The GDNF family ligands signal through a receptor complex composed of a ligand binding subunit, GFRalpha, and a signaling subunit, the RET tyrosine kinase. GFRalphas are expressed not only in RET-expressing cells, but also in cells lacking RET. A body of evidence suggests that RET-independent GFRalphas are important for (1) modulation of RET signaling in a non-cell-autonomous fashion (trans-signaling) and (2) regulation of NCAM function. To address the physiological significance of these roles, we generated mice specifically lacking RET-independent GFRalpha1. These mice exhibited no deficits in regions where trans-signaling has been implicated in vitro, including enteric neurons, motor neurons, kidney, and regenerating nerves. Furthermore, no abnormalities were found in the olfactory bulb, which requires proper NCAM function for its formation and is putatively a site of GDNF-GFRalpha-NCAM signaling. Thus RET-independent GFRalpha1 is dispensable for organogenesis and nerve regeneration in vivo, indicating that trans-signaling and GFRalpha-dependent NCAM signaling play a minor role physiologically.
 
REVIEW: Death comes early: apoptosis observed in ENS precursors

Enomoto, H. (2009)
Neurogastroenterol Motil 21: 684-687
PubMed

Cell death is a physiological and fundamental process in normal organogenesis. During the development of the nervous system, cell death or apoptosis occurs in early and late developmental time periods, affecting neural precursors and neurons respectively. In the development of the enteric nervous system (ENS), however, apoptosis of neurons has not been detected, a feature unique to enteric neurons. In this issue of Neurogastroenterology and Motility, Wallace et al. focused on an early phase of ENS development and identified apoptotic cell death in vagal neural crest cells, the primary cellular source for the ENS. Introduction of an antiapoptotic molecule in the vagal neural crest and its derivatives resulted in the overproduction of neurons in the foregut. Thus, unlike the neurons themselves, ENS precursors do undergo apoptosis, which may, by regulating the size of the ENS precursor pool, be a crucial factor in determining the final cell number in the ENS.
 
REVIEW: Genetic model system studies of the development of the enteric nervous system, gut motility and Hirschsprung's disease

Burzynski, G., Shepherd, I.T. and Enomoto, H. (2009)
Neurogastroenterol Motil 21: 113-127
PubMed

The enteric nervous system (ENS) is the largest and most complicated subdivision of the peripheral nervous system. Its action is necessary to regulate many of the functions of the gastrointestinal tract including its motility. Whilst the ENS has been studied extensively by developmental biologists, neuroscientists and physiologists for several decades it has only been since the early 1990s that the molecular and genetic basis of ENS development has begun to emerge. Central to this understanding has been the use of genetic model organisms. In this article, we will discuss recent advances that have been achieved using both mouse and zebrafish model genetic systems that have led to new insights into ENS development and the genetic basis of Hirschsprung's disease.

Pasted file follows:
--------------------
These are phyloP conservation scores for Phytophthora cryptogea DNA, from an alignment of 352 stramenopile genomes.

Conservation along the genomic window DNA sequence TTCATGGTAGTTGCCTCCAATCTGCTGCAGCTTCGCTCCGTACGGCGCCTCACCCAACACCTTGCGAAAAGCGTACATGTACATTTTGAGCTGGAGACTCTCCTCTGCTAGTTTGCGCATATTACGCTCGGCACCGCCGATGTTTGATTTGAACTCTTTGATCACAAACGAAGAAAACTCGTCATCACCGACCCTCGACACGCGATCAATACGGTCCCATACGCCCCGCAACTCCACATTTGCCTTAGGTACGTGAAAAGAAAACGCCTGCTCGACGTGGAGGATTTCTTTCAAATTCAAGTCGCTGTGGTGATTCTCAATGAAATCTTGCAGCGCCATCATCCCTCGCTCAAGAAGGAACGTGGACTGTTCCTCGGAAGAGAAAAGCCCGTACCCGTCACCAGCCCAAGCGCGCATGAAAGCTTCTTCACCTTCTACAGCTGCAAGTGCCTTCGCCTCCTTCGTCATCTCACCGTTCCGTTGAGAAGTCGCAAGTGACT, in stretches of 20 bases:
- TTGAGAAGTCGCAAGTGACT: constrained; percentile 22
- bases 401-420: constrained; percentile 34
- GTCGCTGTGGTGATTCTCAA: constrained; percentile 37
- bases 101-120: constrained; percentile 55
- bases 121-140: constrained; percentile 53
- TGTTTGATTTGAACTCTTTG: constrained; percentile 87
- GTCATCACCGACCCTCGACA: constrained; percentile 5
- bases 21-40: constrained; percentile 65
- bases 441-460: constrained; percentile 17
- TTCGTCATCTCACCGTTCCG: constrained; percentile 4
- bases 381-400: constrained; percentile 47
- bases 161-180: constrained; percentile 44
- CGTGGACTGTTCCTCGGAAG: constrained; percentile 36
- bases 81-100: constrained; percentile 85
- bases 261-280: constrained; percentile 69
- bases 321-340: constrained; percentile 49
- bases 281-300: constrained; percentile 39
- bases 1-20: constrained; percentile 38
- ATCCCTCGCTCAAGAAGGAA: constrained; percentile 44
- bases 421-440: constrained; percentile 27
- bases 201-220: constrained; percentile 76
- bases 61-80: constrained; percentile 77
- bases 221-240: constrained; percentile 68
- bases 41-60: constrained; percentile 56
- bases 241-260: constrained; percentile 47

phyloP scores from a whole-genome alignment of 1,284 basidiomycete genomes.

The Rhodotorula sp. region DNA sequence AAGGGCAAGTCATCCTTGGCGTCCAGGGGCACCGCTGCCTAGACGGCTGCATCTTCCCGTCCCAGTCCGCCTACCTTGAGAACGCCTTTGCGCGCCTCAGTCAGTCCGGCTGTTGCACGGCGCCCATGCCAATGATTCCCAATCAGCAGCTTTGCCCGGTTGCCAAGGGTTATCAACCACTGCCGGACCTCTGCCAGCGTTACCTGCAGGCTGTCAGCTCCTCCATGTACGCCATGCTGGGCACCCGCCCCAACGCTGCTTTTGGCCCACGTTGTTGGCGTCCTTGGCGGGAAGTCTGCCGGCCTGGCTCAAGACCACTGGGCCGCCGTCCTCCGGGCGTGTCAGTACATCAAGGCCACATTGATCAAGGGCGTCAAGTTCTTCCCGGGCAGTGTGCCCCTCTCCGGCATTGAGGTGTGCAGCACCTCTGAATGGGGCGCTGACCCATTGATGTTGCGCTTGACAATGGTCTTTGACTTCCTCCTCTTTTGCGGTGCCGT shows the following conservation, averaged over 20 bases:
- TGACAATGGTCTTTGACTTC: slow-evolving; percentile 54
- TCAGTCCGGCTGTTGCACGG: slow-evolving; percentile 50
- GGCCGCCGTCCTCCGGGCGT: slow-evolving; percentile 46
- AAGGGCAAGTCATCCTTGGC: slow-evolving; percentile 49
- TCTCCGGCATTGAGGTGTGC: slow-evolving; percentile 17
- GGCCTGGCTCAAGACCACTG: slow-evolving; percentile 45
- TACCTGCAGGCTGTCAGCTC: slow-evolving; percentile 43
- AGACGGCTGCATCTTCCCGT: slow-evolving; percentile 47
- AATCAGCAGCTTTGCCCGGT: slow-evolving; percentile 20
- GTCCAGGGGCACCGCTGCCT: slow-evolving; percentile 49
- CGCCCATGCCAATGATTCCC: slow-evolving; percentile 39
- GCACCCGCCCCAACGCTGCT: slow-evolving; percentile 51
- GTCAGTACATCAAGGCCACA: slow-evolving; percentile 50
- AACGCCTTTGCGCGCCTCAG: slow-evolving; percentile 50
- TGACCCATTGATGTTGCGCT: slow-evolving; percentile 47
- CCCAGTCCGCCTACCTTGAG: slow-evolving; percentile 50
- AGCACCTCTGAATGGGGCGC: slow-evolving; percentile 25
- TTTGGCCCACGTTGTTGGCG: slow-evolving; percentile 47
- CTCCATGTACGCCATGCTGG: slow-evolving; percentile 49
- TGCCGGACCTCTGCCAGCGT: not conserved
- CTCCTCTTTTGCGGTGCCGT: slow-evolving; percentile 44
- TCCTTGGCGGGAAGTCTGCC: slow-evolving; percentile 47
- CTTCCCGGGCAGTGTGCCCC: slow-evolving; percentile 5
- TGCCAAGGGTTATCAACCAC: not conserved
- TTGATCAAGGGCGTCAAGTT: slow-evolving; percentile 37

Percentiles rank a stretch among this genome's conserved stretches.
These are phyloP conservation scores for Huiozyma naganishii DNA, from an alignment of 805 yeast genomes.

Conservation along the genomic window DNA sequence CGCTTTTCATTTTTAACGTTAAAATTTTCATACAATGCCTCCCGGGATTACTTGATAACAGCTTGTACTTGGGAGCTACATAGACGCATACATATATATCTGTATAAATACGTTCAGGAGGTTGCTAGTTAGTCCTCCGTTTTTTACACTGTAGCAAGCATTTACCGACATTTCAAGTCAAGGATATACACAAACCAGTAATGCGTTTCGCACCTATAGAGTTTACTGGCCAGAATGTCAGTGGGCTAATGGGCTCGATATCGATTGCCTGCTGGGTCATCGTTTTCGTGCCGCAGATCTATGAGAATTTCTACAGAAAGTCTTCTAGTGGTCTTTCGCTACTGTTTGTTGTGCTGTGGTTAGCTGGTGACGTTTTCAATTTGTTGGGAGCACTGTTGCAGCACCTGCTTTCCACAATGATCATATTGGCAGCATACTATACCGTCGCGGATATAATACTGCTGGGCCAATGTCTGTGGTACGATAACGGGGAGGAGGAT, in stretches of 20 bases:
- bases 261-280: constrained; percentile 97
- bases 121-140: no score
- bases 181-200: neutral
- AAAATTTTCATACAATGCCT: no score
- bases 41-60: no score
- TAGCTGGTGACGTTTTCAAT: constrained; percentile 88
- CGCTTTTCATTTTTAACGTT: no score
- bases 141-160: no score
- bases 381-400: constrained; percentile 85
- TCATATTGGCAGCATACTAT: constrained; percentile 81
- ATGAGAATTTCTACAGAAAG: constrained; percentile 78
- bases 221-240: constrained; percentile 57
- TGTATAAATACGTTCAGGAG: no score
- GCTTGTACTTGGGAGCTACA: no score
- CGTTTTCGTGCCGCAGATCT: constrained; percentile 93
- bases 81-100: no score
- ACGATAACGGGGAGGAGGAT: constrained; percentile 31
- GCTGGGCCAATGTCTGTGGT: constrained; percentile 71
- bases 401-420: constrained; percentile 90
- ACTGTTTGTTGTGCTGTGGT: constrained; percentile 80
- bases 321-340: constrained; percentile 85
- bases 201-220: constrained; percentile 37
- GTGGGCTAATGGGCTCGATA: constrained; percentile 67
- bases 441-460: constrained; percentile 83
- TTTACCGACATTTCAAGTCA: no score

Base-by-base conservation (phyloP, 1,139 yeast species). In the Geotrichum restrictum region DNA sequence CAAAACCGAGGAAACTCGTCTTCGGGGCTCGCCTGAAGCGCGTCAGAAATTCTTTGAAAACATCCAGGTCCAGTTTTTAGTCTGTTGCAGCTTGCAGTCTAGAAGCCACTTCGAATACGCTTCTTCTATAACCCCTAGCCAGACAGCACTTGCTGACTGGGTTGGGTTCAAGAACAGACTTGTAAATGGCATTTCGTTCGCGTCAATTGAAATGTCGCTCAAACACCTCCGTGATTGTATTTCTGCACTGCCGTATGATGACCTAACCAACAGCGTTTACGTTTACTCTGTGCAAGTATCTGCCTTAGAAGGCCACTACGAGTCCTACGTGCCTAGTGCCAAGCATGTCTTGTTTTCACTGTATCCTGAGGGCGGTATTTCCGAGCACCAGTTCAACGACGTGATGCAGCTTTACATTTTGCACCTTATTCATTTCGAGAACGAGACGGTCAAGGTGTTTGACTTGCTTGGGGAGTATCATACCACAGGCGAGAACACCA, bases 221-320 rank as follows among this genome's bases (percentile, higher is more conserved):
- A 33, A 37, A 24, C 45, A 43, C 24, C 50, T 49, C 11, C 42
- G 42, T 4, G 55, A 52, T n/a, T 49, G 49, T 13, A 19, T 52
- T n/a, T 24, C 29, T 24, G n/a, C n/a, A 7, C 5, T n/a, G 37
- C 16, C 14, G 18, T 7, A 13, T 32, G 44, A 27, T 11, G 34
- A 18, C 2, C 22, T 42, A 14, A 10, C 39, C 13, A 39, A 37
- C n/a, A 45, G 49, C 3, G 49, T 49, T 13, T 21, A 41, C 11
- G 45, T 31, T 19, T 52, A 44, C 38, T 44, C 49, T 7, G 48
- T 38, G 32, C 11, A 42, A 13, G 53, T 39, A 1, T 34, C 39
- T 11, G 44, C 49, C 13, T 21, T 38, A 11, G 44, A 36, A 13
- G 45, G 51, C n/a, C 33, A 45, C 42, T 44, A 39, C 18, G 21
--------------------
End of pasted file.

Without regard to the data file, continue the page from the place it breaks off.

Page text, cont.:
REVIEW: Neurotrophic modulation of motor neuron development

Gould, T.W. and Enomoto, H.(2009)
Neuroscientist 15: 105-116
PubMed

Neurotrophic factors (NTFs) are a pleiotropic group of secreted growth factors that regulate multiple aspects of neuronal development, including the regressive event of cell death. Skeletal muscleinnervating lower motoneurons (MNs) of the brain stem and spinal cord comprise one population of central neurons in which programmed cell death (PCD) during embryogenesis has been actively investigated, as much for reasons of technical facility as clinical relevance. The precise identity of NTF-dependent MNs has remained unclear, with most studies simply reporting losses or gains across the entire spinal cord or individual brain-stem nuclei. However, MNs are grouped into highly heterogenous populations based on transcriptional identity, target innervation, and physiological function. Therefore, recent work has focused on the effects of NTF overexpression or deletion on the survival of these MN subpopulations. Together with the recent progress attained in the generation of conditional mutant mice, in which the function of an NTF or its receptor can be eliminated specifically in MNs, these recent studies have begun to define the differential trophic requirements for MN subpopulations during PCD. The intent of this review is to summarize these recent findings and to discuss their significance with respect to neurotrophic theory.
 
REVIEW: Regulation of neural development by glial cell line-derived neurotrophic factor family ligands

Enomoto, H.(2005)
Anat Sci Int 80: 42-52
PubMed

Glial cell line-derived neurotrophic factor (GDNF) and its three relatives constitute a novel family of neurotrophic factors, the GDNF family ligands. These factors signal through a multicomponent receptor complex comprising a glycosylphosphatidylinositol-anchored cell surface molecule (GDNF family receptor (GFR) alpha) and RET tyrosine kinase, triggering the activation of multiple signaling pathways in responsive cells. Recent gene-targeting studies have demonstrated that GDNF family ligands are essential for the development of a diverse set of neuronal populations and we have now started to understand how these ligands uniquely regulate the formation and sculpting of the nervous system. Recent studies have also revealed interactions by multiple extracellular signals during neural development. The deciphering of GDNF family ligand signaling in neural cells promises to provide vital new insights into the development and pathology of the nervous system.